King of the Seas (and Stories)1 of 12
There’s an Aquaman movie flooding into theaters this month. But it might surprise you that Aquaman was not always the two-handed, long-haired hunk played by Baywatch’s Jason Momoa that you’ve seen on movie posters everywhere.
In fact, Aquaman has been a lot of different things depending on the decade - a long-haired, one harpoon handed hunk, a naked kid who bothered a lighthouse keeper into being his father, a guy just looking for his wife - point is, Arthur Curry has range.
So we decided that now might be a good time to list the top ten Aquaman stories of all time in case you’re looking for something to whet your appetite for more Atlantean Adonises.
10. The Atlantis Chronicles #1-7 (David/Maroto)2 of 12
Peter David’s impact on the legacy of Aquaman cannot be denied (his work appears three separate times on this very list.) and it all begins here. The Atlantis Chronicles doesn’t feature Arthur Curry but it deepens the mythology surrounding the watery depths of Atlantis.
David weaves the narrative between the perspectives of different characters - presenting Atlantis was living, breathing part of the DCU similar to Themyscira or Krypton. Esteban Maroto brings a background in horror and fantasy illustration to the table that is a gorgeous fit for this story. This is Atlantean Sword & Sorcery and Maroto’s combines those elements extremely well.
And while Aquaman isn’t a major player, the story ends with his birth kicking off a new era for Atlantis.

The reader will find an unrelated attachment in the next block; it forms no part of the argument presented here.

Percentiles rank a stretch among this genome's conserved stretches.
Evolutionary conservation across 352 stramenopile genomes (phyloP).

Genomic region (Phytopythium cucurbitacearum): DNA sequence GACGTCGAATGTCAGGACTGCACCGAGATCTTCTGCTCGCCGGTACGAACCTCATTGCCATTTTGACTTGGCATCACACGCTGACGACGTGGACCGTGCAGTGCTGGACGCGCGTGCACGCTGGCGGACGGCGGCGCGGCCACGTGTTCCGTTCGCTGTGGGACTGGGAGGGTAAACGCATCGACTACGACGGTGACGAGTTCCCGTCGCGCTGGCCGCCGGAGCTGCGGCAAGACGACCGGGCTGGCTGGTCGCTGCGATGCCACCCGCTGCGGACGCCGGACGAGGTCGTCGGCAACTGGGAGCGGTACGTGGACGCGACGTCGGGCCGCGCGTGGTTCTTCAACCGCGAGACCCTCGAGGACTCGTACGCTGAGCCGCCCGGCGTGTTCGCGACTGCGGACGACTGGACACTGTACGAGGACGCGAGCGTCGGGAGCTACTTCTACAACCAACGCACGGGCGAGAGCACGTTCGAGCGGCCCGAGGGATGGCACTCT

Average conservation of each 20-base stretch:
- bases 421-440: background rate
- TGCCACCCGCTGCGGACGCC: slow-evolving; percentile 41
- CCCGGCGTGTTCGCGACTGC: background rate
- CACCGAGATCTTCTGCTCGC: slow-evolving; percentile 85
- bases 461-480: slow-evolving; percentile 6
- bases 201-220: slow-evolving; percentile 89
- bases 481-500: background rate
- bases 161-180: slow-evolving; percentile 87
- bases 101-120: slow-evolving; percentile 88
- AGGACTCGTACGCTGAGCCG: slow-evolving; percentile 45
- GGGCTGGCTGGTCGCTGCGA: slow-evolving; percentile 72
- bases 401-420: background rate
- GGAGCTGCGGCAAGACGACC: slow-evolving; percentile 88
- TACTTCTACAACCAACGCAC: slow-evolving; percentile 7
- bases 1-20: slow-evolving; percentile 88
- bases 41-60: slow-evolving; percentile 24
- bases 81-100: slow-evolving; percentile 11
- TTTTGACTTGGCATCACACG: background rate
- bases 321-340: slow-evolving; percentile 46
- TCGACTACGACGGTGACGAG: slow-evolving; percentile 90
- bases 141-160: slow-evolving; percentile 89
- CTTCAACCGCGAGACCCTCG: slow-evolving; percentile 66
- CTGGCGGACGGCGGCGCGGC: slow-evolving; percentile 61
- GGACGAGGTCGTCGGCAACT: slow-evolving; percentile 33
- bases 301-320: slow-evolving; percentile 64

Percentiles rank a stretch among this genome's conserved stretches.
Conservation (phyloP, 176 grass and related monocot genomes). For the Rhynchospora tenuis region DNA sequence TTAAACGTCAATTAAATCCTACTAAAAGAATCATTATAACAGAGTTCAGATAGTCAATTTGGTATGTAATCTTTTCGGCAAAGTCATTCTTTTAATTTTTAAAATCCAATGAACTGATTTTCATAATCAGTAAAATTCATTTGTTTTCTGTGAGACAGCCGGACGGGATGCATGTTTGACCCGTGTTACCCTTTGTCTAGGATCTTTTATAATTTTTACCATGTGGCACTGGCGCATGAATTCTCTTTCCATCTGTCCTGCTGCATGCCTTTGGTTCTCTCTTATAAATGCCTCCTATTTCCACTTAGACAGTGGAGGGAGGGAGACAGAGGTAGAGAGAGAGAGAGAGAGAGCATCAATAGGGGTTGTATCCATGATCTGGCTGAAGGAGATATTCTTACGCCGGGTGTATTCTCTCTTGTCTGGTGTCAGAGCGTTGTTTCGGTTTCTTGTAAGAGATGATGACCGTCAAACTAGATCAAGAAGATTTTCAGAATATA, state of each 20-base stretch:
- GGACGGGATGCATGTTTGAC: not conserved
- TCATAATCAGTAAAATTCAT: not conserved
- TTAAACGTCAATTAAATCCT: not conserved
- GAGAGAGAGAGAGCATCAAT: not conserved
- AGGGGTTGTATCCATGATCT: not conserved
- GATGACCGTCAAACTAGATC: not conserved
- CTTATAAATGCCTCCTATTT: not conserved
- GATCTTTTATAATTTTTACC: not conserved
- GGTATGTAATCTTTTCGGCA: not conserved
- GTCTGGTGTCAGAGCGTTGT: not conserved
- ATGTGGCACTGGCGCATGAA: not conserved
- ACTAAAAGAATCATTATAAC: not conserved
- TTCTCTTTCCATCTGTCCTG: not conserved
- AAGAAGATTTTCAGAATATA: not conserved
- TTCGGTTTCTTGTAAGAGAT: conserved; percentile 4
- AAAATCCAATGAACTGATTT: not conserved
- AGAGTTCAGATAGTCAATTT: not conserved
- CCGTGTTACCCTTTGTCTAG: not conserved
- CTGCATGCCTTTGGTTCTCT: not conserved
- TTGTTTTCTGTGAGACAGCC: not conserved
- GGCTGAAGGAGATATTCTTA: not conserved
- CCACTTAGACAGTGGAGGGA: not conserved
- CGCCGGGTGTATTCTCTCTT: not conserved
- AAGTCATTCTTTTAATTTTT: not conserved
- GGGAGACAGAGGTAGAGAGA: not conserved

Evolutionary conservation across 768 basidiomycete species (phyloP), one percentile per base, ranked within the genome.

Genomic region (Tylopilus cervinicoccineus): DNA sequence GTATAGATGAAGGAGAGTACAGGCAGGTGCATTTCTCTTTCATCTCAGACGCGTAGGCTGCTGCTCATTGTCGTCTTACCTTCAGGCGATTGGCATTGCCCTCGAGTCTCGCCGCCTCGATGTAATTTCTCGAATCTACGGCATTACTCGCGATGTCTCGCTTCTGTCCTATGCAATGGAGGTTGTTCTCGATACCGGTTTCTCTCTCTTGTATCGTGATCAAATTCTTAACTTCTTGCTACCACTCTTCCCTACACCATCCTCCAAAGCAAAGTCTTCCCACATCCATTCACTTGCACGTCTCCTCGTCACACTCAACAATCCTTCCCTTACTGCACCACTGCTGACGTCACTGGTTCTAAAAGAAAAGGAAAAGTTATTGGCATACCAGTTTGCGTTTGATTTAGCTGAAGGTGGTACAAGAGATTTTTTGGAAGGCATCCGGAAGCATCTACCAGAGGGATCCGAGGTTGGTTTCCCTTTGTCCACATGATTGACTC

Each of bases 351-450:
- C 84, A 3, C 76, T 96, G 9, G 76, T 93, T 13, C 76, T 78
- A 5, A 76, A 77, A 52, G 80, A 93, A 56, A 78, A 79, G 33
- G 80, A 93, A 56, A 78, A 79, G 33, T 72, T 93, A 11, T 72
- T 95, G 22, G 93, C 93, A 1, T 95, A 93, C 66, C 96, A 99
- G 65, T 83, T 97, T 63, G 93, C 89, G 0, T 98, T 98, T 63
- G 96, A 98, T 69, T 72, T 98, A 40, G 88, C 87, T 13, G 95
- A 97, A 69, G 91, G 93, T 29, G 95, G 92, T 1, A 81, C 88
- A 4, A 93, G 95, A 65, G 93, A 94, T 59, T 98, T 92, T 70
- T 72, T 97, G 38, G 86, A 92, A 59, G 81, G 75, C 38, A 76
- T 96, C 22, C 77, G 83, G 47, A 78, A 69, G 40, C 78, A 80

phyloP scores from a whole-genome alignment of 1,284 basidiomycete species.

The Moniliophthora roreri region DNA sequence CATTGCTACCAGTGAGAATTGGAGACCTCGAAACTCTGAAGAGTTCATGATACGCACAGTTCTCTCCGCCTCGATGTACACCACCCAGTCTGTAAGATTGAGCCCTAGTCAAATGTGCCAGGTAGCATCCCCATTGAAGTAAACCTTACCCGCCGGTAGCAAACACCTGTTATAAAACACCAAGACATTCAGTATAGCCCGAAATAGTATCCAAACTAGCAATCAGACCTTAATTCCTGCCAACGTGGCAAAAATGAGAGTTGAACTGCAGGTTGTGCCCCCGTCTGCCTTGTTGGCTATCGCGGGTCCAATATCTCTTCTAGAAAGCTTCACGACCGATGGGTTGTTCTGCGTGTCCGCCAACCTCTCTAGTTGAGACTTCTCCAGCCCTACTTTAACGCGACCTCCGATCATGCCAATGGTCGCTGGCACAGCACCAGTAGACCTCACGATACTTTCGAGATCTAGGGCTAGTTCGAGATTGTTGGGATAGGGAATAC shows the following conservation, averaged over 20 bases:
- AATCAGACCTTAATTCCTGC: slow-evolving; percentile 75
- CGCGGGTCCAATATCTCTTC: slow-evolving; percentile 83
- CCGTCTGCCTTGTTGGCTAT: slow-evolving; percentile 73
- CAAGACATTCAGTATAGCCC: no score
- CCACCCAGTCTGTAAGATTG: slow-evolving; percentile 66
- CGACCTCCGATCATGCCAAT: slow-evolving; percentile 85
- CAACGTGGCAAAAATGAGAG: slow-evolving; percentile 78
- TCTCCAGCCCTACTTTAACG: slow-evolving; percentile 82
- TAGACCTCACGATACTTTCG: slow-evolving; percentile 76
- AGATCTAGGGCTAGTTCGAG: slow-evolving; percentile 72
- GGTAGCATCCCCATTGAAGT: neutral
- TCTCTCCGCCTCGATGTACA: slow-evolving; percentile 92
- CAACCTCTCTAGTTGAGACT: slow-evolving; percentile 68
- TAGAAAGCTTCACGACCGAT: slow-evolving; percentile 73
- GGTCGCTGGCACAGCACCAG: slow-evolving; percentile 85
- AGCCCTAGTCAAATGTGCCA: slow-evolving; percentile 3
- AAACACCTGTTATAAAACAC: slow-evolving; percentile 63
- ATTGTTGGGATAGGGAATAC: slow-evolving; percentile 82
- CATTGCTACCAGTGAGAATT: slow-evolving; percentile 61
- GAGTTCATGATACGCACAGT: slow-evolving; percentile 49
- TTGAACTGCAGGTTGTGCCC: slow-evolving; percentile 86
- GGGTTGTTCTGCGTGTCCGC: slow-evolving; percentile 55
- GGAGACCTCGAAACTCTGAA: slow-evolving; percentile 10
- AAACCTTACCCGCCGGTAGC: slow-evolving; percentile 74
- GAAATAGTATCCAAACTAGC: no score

9. The Legend of Aquaman (Giffen/Fleming/Swan/Shanower)3 of 12
For a time, it seemed like Aquaman was defined solely by attempts to revamp his origins and history.
After Neal Pozner and Craig Hamilton’s initial post-Crisis relaunch (we’ll get to that), Keith Giffen and Robert Loren Fleming took a stab at the character bringing him closer to his pre-Crisis status quo while expanding on some details about him like his classic orange and green suit being a prison uniform.
Some of it might seem a bit saccharine by the time it wraps up but with art by legendary artist Curt Swan, you could do a lot worse.
8. Thicker Than Water - Aquaman #1-4 (Posner/Hamilton)4 of 12
Prior to Giffen and company, Ned Pozner and Craig Hamilton were tasked with putting together Aquaman’s first solo title in eight years and they really went for it.
Not only did they give Arthur some new duds (and appropriately 80s hairstyle to boot), they redefined one of his oldest foes (and half-brother), the Ocean Master, as a sorcerer and brought the history of Arion and Atlantis closer together.
The new direction wouldn’t last long but the “camouflage suit” and Pozner’s attempts to do something new resonated with fans who still hold this miniseries in high regard.
7. The Trench - Aquaman #1-4 (Johns/Reis)5 of 12